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Kensington residents fight against removal of 100+ year old trees

Kensington Pepper trees
Posted at 6:06 PM, Jan 14, 2020
and last updated 2020-01-14 21:24:04-05

SAN DIEGO (KGTV) — A judge has issued a temporary restraining order against the City of San Diego, barring them from removing pepper trees in Kensington.

The trees are more than 100 years old, planted when the neighborhood was first marketed as a housing development in the early 1910s. While the neighborhood was once filled with them, resident Maggie McCann estimates there are only about 33 left.

“I think they are pretty looking,” said McCann. “They’re part of the fabric of the neighborhood.”

McCann was one of the residents who filed the TRO against the city. She said she has been working for more than a year to designate the remaining pepper trees as “Heritage Trees” and “Parkway Resource Trees” under the City’s Conserve-a-Tree program.

When she heard a pepper tree on the 4500 block of Edgeware Road had been cut down on Monday, she rushed to process the TRO.

“We don’t know why these trees are being cut down,” said McCann.

McCann suggested it may be related to a plan to bury SDGE utility lines in the neighborhood, but the City of San Diego denies that claim.

In a statement to 10News, a city spokesperson said the tree that was cut down Monday had been “evaluated more than a year ago as part of a project to repair a damaged and uneven sidewalk caused by the tree’s growth. Noticeable decay and deteriorating tree structure were also observed during the evaluation and the adjacent property owner was notified at that time.”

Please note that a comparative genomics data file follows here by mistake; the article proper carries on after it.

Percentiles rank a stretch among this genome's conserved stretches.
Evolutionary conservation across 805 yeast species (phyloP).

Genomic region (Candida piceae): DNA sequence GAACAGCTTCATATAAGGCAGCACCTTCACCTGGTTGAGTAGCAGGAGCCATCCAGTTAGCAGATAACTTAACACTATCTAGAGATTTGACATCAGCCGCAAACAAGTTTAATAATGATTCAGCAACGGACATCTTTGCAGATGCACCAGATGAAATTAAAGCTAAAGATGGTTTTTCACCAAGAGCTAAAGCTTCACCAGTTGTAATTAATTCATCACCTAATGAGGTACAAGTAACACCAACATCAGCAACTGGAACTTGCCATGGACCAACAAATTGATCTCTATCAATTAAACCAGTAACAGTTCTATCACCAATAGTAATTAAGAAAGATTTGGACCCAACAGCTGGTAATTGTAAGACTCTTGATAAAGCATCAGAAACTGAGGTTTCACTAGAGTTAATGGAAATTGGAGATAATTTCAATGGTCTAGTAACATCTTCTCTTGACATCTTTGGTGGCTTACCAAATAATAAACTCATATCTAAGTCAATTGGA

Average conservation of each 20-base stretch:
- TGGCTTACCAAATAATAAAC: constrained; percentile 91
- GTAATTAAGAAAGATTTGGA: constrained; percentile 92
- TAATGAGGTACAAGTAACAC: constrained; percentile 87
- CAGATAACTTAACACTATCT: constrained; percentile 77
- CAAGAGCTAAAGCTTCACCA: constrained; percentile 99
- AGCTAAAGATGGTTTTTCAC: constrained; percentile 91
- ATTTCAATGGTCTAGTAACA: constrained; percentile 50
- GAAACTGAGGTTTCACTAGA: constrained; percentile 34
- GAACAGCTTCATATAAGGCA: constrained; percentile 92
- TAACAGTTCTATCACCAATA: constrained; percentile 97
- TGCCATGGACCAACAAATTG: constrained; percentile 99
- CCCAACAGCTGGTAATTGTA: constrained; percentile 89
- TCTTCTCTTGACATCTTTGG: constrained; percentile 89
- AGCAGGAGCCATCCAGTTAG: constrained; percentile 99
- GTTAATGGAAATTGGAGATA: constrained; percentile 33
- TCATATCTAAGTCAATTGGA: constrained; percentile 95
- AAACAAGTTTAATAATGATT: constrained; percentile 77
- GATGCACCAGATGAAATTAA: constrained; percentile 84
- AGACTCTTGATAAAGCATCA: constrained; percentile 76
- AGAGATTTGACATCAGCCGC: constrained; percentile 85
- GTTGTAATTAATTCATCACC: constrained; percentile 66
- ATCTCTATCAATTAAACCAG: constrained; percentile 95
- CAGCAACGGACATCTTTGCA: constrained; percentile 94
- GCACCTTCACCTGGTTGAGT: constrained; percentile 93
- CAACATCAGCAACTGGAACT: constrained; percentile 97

On Tuesday, the remnants of the trunk remained on Edgeware Rd. Decay could be seen in the interior part of the tree, though much of the large trunk appeared to be healthy.

“The tree really didn’t need to be removed,” argued McCann.

But the city said their decision was more about damage to the sidewalk than whether the tree could have survived a few more decades.

“In this instance, the imperative to make the sidewalk safer for residents was weighed against the city’s desire to preserve neighborhood trees and continue to grow our urban canopy. Due to the tree’s damaging impact to the adjacent sidewalk and its decaying state, the decision was made to remove it in order to preserve public safety,” wrote the city spokesperson.

A resident on the block said the sidewalk had been recently replaced. The new pavement had been cut around the tree and was undamaged.

Several other pepper trees in Kensington have been marked for removal. On Tuesday, McCann walked the streets, posting copies of the TRO on the trees.

The fate of those trees remains unknown. A city spokesperson said, “the city looks forward to working with the community and Council office on this matter.”

A court hearing on the TRO is scheduled for Feb. 7.